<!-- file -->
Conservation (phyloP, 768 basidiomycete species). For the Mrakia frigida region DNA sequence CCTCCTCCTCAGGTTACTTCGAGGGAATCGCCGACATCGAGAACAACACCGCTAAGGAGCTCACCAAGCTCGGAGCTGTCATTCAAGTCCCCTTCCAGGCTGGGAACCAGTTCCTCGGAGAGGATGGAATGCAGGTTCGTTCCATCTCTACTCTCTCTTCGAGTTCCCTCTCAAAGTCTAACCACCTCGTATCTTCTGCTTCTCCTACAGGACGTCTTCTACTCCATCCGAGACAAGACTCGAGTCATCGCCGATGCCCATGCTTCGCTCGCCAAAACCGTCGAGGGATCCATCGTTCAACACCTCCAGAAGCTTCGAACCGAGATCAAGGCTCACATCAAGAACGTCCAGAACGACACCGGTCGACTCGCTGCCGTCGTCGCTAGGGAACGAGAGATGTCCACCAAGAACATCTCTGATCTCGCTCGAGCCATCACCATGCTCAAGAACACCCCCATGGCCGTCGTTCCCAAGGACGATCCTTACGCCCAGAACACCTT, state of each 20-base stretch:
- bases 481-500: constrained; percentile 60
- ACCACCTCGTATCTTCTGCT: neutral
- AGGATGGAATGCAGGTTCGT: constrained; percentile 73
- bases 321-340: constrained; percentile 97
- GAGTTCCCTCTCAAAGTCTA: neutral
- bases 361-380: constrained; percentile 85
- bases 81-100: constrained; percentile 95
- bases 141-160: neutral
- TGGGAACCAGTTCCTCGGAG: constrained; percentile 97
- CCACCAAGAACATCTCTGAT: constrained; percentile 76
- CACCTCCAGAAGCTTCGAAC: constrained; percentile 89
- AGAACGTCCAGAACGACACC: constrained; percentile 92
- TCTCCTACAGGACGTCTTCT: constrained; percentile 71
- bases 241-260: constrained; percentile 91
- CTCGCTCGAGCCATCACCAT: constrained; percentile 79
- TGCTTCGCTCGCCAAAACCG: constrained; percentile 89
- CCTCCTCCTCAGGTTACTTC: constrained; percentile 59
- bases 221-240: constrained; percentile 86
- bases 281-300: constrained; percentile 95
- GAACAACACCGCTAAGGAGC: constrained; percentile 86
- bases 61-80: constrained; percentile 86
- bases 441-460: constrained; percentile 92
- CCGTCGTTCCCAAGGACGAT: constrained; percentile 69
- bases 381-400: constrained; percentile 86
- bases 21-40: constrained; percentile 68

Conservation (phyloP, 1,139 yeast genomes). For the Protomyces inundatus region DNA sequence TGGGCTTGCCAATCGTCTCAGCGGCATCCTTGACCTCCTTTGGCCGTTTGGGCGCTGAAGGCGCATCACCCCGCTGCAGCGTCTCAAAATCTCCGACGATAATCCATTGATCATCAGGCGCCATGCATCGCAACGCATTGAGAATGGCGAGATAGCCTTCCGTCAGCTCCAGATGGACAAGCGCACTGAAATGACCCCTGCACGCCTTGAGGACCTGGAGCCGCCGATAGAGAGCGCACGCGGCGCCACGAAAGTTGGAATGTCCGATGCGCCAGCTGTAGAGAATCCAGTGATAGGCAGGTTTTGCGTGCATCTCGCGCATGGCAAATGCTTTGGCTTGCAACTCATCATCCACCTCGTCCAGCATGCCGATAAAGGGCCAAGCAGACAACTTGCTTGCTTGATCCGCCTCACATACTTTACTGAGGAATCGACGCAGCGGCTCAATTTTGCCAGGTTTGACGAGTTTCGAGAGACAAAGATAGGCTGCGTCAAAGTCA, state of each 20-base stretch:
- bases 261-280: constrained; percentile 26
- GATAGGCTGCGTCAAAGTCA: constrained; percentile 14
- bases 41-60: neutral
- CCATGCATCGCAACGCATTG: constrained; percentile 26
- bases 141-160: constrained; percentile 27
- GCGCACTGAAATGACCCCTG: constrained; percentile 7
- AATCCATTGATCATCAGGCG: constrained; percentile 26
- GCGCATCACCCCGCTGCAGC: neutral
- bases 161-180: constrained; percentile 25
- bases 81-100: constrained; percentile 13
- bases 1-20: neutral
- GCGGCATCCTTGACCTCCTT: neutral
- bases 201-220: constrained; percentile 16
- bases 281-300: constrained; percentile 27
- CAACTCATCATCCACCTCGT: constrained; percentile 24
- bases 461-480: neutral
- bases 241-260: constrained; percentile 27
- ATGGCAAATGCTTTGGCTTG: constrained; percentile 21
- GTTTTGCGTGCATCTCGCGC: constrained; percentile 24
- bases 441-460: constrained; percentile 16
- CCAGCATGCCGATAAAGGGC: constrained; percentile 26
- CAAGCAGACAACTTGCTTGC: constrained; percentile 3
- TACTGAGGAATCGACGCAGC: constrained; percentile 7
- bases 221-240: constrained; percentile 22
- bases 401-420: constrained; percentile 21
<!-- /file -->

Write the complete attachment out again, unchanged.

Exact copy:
Conservation (phyloP, 768 basidiomycete species). For the Mrakia frigida region DNA sequence CCTCCTCCTCAGGTTACTTCGAGGGAATCGCCGACATCGAGAACAACACCGCTAAGGAGCTCACCAAGCTCGGAGCTGTCATTCAAGTCCCCTTCCAGGCTGGGAACCAGTTCCTCGGAGAGGATGGAATGCAGGTTCGTTCCATCTCTACTCTCTCTTCGAGTTCCCTCTCAAAGTCTAACCACCTCGTATCTTCTGCTTCTCCTACAGGACGTCTTCTACTCCATCCGAGACAAGACTCGAGTCATCGCCGATGCCCATGCTTCGCTCGCCAAAACCGTCGAGGGATCCATCGTTCAACACCTCCAGAAGCTTCGAACCGAGATCAAGGCTCACATCAAGAACGTCCAGAACGACACCGGTCGACTCGCTGCCGTCGTCGCTAGGGAACGAGAGATGTCCACCAAGAACATCTCTGATCTCGCTCGAGCCATCACCATGCTCAAGAACACCCCCATGGCCGTCGTTCCCAAGGACGATCCTTACGCCCAGAACACCTT, state of each 20-base stretch:
- bases 481-500: constrained; percentile 60
- ACCACCTCGTATCTTCTGCT: neutral
- AGGATGGAATGCAGGTTCGT: constrained; percentile 73
- bases 321-340: constrained; percentile 97
- GAGTTCCCTCTCAAAGTCTA: neutral
- bases 361-380: constrained; percentile 85
- bases 81-100: constrained; percentile 95
- bases 141-160: neutral
- TGGGAACCAGTTCCTCGGAG: constrained; percentile 97
- CCACCAAGAACATCTCTGAT: constrained; percentile 76
- CACCTCCAGAAGCTTCGAAC: constrained; percentile 89
- AGAACGTCCAGAACGACACC: constrained; percentile 92
- TCTCCTACAGGACGTCTTCT: constrained; percentile 71
- bases 241-260: constrained; percentile 91
- CTCGCTCGAGCCATCACCAT: constrained; percentile 79
- TGCTTCGCTCGCCAAAACCG: constrained; percentile 89
- CCTCCTCCTCAGGTTACTTC: constrained; percentile 59
- bases 221-240: constrained; percentile 86
- bases 281-300: constrained; percentile 95
- GAACAACACCGCTAAGGAGC: constrained; percentile 86
- bases 61-80: constrained; percentile 86
- bases 441-460: constrained; percentile 92
- CCGTCGTTCCCAAGGACGAT: constrained; percentile 69
- bases 381-400: constrained; percentile 86
- bases 21-40: constrained; percentile 68

Conservation (phyloP, 1,139 yeast genomes). For the Protomyces inundatus region DNA sequence TGGGCTTGCCAATCGTCTCAGCGGCATCCTTGACCTCCTTTGGCCGTTTGGGCGCTGAAGGCGCATCACCCCGCTGCAGCGTCTCAAAATCTCCGACGATAATCCATTGATCATCAGGCGCCATGCATCGCAACGCATTGAGAATGGCGAGATAGCCTTCCGTCAGCTCCAGATGGACAAGCGCACTGAAATGACCCCTGCACGCCTTGAGGACCTGGAGCCGCCGATAGAGAGCGCACGCGGCGCCACGAAAGTTGGAATGTCCGATGCGCCAGCTGTAGAGAATCCAGTGATAGGCAGGTTTTGCGTGCATCTCGCGCATGGCAAATGCTTTGGCTTGCAACTCATCATCCACCTCGTCCAGCATGCCGATAAAGGGCCAAGCAGACAACTTGCTTGCTTGATCCGCCTCACATACTTTACTGAGGAATCGACGCAGCGGCTCAATTTTGCCAGGTTTGACGAGTTTCGAGAGACAAAGATAGGCTGCGTCAAAGTCA, state of each 20-base stretch:
- bases 261-280: constrained; percentile 26
- GATAGGCTGCGTCAAAGTCA: constrained; percentile 14
- bases 41-60: neutral
- CCATGCATCGCAACGCATTG: constrained; percentile 26
- bases 141-160: constrained; percentile 27
- GCGCACTGAAATGACCCCTG: constrained; percentile 7
- AATCCATTGATCATCAGGCG: constrained; percentile 26
- GCGCATCACCCCGCTGCAGC: neutral
- bases 161-180: constrained; percentile 25
- bases 81-100: constrained; percentile 13
- bases 1-20: neutral
- GCGGCATCCTTGACCTCCTT: neutral
- bases 201-220: constrained; percentile 16
- bases 281-300: constrained; percentile 27
- CAACTCATCATCCACCTCGT: constrained; percentile 24
- bases 461-480: neutral
- bases 241-260: constrained; percentile 27
- ATGGCAAATGCTTTGGCTTG: constrained; percentile 21
- GTTTTGCGTGCATCTCGCGC: constrained; percentile 24
- bases 441-460: constrained; percentile 16
- CCAGCATGCCGATAAAGGGC: constrained; percentile 26
- CAAGCAGACAACTTGCTTGC: constrained; percentile 3
- TACTGAGGAATCGACGCAGC: constrained; percentile 7
- bases 221-240: constrained; percentile 22
- bases 401-420: constrained; percentile 21